Title: The Ocean
Artist: Led Zeppelin
Album: Houses of the Holy
I really like the album Houses of the Holy. It doesn't get the attention of the masterpiece that preceded it or even the proceeding double LP Physical Graffiti. Is it because it's short? Uneven? What? I don't know but I like it because it's got a bit of a playful side, perhaps best exemplified in the closing track "The Ocean" (and also "D'Yer Mak'er").
"The Ocean" is apparently about the "the ocean" of fans frequenting Led Zeppelin concerts at this very successful time of their careers and is dedicated to them (thank you Wikipedia!). It begins with a slightly bluesy, slightly funky unison riff in the guitar and bass that alternates between 4/4 and 7/8 time. Like so many great Zeppelin drum beats, the riff is virtually ignored by John Bonham who plays straight time, expending the least amount of effort to accommodate the missing eighth note of the second measure. This is my favorite aspect of Bonham's playing; he almost never overplays. Such a smart drummer.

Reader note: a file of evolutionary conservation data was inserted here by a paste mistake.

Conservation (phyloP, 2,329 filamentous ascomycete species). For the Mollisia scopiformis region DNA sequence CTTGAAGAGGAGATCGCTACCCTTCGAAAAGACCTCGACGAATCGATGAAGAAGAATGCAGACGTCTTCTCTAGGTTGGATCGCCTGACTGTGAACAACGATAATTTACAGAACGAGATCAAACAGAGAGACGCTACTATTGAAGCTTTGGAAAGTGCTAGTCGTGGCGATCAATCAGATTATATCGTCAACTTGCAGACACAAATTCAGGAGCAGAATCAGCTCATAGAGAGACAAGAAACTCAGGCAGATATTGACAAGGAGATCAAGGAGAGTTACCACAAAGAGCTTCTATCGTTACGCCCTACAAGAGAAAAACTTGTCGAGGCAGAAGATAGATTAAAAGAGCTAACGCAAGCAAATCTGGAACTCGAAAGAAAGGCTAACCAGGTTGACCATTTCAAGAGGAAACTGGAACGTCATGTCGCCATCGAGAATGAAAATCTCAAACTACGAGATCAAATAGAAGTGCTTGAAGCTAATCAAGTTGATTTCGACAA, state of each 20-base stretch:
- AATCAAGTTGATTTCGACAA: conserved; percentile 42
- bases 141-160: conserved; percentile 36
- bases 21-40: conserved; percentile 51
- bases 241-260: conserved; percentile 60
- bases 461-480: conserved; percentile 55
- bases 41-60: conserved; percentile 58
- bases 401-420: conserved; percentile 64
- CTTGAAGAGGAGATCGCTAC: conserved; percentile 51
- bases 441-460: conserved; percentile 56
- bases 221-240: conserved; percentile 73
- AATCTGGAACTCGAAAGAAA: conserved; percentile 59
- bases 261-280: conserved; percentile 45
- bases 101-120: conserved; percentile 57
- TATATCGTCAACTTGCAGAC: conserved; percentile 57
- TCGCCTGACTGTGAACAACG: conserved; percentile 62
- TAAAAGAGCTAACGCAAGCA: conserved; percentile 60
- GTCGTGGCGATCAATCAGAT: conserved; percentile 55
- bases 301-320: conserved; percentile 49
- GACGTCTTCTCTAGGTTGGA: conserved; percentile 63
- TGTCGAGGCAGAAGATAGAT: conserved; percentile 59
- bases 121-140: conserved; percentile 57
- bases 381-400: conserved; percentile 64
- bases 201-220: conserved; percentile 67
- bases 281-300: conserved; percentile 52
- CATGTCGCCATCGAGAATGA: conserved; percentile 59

The songs unfolds with Robert Plant slipping and sliding into notes of his middle range for two lines, then exploring his upper range for the remaining couplet. After two verses, Page plays one of his creative short solos, which is very good, but check out the stuff that follows! I love the rich dissonances that emanate from these chunky chords that precede the final verse. (In fact, this kind of drone-note dissonance is present in the rhythm guitar parts all over this album and I just admire the style and direction so much.) After the final verse, the tune breaks out into some old time doo-wop and it's just fun to hear them paying homage to this style. One of my favorite Zeppelin songs from what is most often my favorite Zeppelin album.